“Genocide remains a very real threat,” warns Guterres
Genocide “remains a very real threat” around the world, said the UN chief on Thursday on the occasion of the UN International Day of the commemoration and dignity of the victims of genocide and the prevention of this crime.
“The international community has repeatedly failed to act together, quickly and decisively to prevent genocide and related atrocities,” said António Guterres.
The UN chief took part in a virtual event to celebrate the 73rd anniversary of the Genocide Convention and International Day.
For Mr Guterres, the Convention has given the world a better understanding of early warning signs and risk factors, but more needs to be done.
“Today we face the highest number of violent conflicts since 1945 . They last longer and are becoming more and more complex. Impunity is widespread and human rights and the rule of law are routinely ignored, “he said.
The secretary-general also highlighted identity-based hate speech, incitement and discrimination, saying it continues to spread and is increasingly being used for political manipulation and gain.
“These are all alarming warning signs that should encourage action,” he argued.
“Champions of Prevention”
For Mr Guterres, the world knows what needs to be done: eliminate identity-based discrimination and recognize diversity as a strength; Respect for human rights and the rule of law; Ensuring accountability and redress for past atrocities; and reconcile and restore broken communities.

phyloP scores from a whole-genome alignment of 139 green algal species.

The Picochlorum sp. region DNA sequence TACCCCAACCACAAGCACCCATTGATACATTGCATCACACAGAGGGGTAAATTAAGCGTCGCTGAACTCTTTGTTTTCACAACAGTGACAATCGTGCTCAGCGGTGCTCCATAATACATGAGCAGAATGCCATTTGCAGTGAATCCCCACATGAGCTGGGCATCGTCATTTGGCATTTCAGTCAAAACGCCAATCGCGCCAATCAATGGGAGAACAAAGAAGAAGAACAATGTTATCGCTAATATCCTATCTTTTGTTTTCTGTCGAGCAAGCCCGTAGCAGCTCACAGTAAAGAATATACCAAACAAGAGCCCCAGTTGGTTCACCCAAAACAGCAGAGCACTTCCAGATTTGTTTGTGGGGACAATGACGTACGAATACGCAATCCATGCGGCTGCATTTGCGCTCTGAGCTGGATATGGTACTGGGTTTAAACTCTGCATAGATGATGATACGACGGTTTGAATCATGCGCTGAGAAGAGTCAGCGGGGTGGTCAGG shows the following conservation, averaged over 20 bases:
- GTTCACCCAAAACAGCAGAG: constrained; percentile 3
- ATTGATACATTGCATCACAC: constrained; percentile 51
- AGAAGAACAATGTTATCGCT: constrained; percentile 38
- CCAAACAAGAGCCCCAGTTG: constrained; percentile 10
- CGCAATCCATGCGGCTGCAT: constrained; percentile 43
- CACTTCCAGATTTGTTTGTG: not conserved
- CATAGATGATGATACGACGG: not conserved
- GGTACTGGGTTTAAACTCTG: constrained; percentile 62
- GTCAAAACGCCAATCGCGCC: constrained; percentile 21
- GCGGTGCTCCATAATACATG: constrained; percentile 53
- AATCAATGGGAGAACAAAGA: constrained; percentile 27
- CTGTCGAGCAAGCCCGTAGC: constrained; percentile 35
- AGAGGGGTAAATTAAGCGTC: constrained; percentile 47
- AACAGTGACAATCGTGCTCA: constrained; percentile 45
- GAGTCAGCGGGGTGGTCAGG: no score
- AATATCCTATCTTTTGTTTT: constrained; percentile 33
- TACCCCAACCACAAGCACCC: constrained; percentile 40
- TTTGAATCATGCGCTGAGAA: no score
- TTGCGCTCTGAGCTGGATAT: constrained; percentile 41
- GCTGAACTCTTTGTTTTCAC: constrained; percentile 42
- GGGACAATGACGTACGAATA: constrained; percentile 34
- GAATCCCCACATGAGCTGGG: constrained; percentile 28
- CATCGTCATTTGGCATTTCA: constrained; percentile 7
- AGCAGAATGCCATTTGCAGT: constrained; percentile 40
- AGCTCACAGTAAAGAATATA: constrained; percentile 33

He believes that Member States have primary responsibility for preventing genocide, but that this cannot be achieved without the participation of society as a whole.
“Young people, religious and social leaders, the private sector and the media, especially social media platforms, all have a responsibility to become champions of prevention,” he added.
Role of youth
The President of the 76th session of the General Assembly, Abdulla Shahid, also addressed the Member States, highlighting the theme of the event, “The Voices of Youth for a Peaceful and Inclusive World”.
“Whenever I meet our youth and interact with them, I notice their enthusiasm to bring about positive change. They have little patience with the petty hatred and divisions that previous generations succumbed to, ”he said. “They would rather care about improving the condition of mankind.”
Indeed, in many countries, young people constitute the majority of the population at risk of violence or at present or at risk of atrocity.
Young people have spearheaded several initiatives that have resulted in change in vulnerable countries, including peaceful demonstrations and campaigns through social media platforms and promoting dialogue between different ethnic and religious groups.
“Advancing our work”
“We can help them on their way by reminding them of the heartache and death that follow when prejudice is combined with violence, especially organized violence,” said Shahid.
Member States should educate younger generations about the history and human costs of genocide, invest in peacebuilding and reconciliation skills, and promote gender equality.
“After all, it’s only the youth who can advance our work,” he concluded.
The event was also attended by Special Advisor for Genocide Prevention Alice Wairimu Nderitu and Secretary-General’s Special Envoy for Youth Jayathma Wickramanayake moderated an interactive dialogue on the issue.
Unsplash / Evgeny NelminTuol Sleng Genocide Museum in Phnom Penh, Cambodia.
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